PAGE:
Intel Dodges Massive Fine – for now

September 5, 2017

In a decision published on 6 September in Case
C-413/14 P Intel v EU Commission
, the CJEU has referred one element of the
Intel case back to the General Court to consider further Intel’s argument that
rebates it offered did not have an anti-competitive effect.

The case concerns a fine of €1.06 billion imposed by the EU
Commission on Intel for having abused its dominant position on x86 CPUs from
October 2002 to December 2007. Intel offered prominent manufacturers of
computers ‘loyalty rebates’ which had the effect of stifling competition.

When Intel appealed to the General Court, that court
supported the Commission view that loyalty rebates granted by an undertaking in
a dominant position were, by their very nature, capable of restricting
competition such that an analysis of all the circumstances of the case and, in
particular, an as efficient competitor test (‘AEC test’) were not necessary.

The General Court ruling was appealed by Intel to the CJEU.
While the CJEU rejects Intel’s arguments alleging that the Commission lacked
territorial jurisdiction to penalise the abuse and its allegations of
procedural irregularities, it has taken the view that the General Court failed
to examine all of Intel’s arguments concerning the capacity of the rebates to restrict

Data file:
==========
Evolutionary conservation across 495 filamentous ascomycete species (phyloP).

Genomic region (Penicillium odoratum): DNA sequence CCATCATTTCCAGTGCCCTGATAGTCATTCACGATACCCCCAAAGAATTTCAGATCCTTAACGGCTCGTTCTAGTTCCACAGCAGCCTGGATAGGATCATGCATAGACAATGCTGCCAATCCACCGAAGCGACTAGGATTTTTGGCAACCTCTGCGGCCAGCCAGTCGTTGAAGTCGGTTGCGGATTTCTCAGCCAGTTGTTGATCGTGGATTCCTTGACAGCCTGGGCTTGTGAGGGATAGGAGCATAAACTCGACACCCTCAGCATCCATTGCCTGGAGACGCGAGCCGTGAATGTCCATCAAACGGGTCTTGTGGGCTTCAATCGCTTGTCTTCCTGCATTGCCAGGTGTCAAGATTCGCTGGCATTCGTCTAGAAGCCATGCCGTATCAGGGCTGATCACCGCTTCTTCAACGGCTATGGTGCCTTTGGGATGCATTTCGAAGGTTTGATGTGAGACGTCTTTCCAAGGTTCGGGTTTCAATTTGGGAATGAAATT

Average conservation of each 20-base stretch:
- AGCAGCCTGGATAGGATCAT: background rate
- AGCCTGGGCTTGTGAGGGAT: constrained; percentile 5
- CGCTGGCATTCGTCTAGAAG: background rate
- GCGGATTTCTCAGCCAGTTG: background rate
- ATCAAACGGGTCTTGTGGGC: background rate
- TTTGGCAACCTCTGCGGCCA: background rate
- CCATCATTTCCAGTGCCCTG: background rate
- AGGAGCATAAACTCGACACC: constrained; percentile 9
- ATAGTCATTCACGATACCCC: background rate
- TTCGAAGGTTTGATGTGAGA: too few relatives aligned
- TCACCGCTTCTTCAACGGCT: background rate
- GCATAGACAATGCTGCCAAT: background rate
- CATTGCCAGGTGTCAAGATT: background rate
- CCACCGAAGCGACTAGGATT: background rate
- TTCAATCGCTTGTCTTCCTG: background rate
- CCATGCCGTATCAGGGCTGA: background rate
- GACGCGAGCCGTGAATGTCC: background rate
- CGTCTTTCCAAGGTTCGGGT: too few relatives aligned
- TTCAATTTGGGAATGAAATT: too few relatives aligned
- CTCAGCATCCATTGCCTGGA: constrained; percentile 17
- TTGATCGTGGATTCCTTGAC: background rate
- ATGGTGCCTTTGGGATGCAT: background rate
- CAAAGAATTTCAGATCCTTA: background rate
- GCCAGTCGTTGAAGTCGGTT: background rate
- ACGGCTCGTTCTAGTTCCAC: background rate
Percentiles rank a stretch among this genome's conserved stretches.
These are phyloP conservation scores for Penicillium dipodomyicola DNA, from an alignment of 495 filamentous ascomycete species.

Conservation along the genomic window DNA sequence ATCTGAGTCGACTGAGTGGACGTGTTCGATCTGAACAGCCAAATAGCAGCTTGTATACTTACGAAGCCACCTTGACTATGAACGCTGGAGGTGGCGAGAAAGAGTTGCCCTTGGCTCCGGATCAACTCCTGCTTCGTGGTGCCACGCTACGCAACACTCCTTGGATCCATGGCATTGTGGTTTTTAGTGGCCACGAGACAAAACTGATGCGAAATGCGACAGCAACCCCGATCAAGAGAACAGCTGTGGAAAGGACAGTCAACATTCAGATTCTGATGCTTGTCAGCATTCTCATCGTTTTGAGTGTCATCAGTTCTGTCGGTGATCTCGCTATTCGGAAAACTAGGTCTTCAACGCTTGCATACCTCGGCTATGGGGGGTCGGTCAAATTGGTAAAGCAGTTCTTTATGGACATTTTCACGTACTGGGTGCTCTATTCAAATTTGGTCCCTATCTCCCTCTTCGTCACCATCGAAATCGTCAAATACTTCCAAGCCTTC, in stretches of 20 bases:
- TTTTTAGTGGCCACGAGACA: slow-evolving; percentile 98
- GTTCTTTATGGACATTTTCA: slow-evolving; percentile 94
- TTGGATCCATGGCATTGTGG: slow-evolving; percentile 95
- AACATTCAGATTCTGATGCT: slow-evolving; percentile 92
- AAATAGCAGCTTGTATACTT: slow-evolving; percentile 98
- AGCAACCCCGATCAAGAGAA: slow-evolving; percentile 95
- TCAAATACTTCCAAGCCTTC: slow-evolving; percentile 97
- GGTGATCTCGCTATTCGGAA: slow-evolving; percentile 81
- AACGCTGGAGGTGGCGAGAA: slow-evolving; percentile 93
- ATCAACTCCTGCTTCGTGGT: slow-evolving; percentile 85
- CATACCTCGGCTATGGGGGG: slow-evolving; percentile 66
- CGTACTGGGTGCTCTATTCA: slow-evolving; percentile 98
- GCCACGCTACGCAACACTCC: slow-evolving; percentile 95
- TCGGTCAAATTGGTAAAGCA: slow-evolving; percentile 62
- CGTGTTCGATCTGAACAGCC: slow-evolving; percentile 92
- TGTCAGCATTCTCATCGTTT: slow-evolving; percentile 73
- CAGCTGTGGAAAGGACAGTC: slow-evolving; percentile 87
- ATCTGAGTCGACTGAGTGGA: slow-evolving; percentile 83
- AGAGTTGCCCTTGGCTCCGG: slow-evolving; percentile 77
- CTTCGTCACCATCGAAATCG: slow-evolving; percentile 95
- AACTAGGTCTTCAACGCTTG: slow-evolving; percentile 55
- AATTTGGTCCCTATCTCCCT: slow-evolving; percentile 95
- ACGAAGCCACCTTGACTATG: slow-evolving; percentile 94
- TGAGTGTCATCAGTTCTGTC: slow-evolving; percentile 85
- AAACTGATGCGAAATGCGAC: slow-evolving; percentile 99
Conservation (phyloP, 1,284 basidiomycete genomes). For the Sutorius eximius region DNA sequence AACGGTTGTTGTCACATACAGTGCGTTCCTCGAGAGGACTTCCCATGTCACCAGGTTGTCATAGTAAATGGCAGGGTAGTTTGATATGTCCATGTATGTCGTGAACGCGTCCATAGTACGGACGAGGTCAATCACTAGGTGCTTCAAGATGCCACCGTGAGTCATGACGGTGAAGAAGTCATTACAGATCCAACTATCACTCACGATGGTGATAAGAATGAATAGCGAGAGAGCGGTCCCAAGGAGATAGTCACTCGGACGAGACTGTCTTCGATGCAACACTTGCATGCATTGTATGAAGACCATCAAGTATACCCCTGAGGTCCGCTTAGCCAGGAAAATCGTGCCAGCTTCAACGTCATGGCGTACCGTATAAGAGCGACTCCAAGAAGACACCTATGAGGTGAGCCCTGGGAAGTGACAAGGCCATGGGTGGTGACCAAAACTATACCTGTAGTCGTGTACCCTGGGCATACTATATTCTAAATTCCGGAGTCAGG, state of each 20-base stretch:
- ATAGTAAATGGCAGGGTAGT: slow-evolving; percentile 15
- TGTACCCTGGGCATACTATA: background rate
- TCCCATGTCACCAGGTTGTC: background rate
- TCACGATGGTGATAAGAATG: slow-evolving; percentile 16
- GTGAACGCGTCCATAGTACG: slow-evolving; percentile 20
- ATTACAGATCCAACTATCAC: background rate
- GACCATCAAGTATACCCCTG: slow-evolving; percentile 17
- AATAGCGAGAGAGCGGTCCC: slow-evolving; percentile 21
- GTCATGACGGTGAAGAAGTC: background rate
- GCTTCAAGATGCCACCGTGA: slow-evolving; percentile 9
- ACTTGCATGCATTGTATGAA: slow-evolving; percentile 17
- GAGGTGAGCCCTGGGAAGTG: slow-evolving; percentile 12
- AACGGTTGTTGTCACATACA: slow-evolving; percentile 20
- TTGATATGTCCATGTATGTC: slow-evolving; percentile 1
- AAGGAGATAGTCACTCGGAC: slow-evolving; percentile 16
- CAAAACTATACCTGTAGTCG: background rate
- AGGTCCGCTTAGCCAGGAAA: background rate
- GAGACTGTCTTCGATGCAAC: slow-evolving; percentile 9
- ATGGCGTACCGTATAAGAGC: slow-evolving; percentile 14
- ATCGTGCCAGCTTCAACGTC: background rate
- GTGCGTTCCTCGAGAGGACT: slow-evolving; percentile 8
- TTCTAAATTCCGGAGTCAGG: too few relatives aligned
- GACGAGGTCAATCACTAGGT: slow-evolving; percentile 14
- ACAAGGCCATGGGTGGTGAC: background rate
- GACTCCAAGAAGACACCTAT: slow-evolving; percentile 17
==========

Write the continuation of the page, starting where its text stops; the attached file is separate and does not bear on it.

competition. In particular, the CJEU notes that, while the Commission emphasised
that the rebates at issue were by their very nature capable of restricting
competition, it nevertheless carried out an in-depth examination of the
circumstances of the case in its decision and the AEC test played an important
role in the assessment of whether the rebate scheme was capable of having
foreclosure effects on as efficient competitors. The CJEU has held that the
General Court was therefore required to examine all of Intel’s arguments
concerning that test (such as, inter alia, the errors allegedly committed by
the Commission as regards that test), which the General Court failed to do. The
General Court’s judgment is set aside as a result of that failure and the
General Court must now examine, in the light of the arguments put forward by
Intel, whether the rebates at issue are capable of restricting competition.

None of this means that Intel avoids the fine; indeed, it
seems likely that it will still be upheld.

This case also demonstrates the importance of recognising the hierarchy
of decision-making in the CJEU – something which many reporters and commentators
(including this one) often gloss over.